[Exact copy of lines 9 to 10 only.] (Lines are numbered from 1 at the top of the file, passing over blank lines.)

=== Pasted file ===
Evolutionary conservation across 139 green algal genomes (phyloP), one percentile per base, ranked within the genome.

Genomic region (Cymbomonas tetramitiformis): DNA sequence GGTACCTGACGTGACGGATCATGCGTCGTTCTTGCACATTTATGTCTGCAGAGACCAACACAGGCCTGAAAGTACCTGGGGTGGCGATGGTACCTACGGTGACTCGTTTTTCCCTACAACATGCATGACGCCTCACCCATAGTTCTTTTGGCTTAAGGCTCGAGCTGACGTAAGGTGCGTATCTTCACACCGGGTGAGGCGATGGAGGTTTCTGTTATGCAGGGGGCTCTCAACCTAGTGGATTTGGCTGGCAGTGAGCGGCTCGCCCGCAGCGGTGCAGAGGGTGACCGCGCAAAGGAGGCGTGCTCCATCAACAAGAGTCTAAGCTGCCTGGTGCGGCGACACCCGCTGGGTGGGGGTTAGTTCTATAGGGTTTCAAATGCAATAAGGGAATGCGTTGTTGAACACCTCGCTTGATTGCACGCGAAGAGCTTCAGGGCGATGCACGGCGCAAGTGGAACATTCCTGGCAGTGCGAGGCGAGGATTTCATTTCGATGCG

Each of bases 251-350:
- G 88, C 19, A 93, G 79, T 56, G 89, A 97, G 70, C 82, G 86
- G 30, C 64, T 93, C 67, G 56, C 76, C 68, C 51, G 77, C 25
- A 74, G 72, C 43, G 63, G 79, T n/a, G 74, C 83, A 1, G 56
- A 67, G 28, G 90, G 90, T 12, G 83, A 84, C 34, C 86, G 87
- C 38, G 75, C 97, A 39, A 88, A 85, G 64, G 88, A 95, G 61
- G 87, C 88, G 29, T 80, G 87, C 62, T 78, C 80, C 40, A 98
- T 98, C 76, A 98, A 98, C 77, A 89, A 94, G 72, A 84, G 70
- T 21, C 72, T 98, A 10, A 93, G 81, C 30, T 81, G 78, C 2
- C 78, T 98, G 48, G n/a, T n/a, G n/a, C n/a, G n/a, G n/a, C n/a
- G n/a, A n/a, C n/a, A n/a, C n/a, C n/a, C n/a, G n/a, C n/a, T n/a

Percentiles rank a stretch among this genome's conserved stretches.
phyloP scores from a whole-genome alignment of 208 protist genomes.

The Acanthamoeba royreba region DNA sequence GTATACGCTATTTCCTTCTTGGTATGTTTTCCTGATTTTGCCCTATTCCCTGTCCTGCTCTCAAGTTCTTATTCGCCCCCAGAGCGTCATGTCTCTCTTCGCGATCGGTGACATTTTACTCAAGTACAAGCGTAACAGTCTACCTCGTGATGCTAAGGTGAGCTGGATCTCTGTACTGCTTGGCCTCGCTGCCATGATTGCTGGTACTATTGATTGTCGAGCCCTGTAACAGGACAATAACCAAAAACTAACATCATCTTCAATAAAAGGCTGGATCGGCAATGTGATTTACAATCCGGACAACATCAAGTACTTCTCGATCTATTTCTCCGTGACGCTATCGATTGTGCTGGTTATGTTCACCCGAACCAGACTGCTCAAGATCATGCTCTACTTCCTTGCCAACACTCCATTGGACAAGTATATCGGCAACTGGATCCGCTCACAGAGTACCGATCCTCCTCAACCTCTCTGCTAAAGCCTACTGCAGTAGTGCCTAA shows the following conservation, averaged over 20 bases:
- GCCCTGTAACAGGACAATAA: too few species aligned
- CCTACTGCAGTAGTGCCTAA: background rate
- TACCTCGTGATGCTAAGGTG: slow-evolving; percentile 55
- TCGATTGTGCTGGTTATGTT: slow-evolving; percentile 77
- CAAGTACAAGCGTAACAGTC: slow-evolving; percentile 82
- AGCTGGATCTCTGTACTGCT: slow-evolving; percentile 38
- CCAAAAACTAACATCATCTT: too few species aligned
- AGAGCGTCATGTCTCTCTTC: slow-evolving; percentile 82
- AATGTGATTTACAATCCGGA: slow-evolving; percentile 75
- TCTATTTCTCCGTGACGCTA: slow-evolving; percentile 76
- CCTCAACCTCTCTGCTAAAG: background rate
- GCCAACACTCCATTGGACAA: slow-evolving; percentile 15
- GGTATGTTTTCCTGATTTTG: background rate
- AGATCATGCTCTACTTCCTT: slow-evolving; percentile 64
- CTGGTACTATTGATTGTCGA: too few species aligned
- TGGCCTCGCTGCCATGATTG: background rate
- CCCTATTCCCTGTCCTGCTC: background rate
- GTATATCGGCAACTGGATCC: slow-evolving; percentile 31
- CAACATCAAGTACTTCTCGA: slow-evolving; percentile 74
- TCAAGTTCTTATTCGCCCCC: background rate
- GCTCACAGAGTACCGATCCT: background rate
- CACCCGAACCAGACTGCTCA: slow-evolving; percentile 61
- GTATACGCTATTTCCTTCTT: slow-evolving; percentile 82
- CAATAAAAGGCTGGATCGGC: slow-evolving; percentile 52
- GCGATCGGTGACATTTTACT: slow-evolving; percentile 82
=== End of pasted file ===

- G 87, C 88, G 29, T 80, G 87, C 62, T 78, C 80, C 40, A 98
- T 98, C 76, A 98, A 98, C 77, A 89, A 94, G 72, A 84, G 70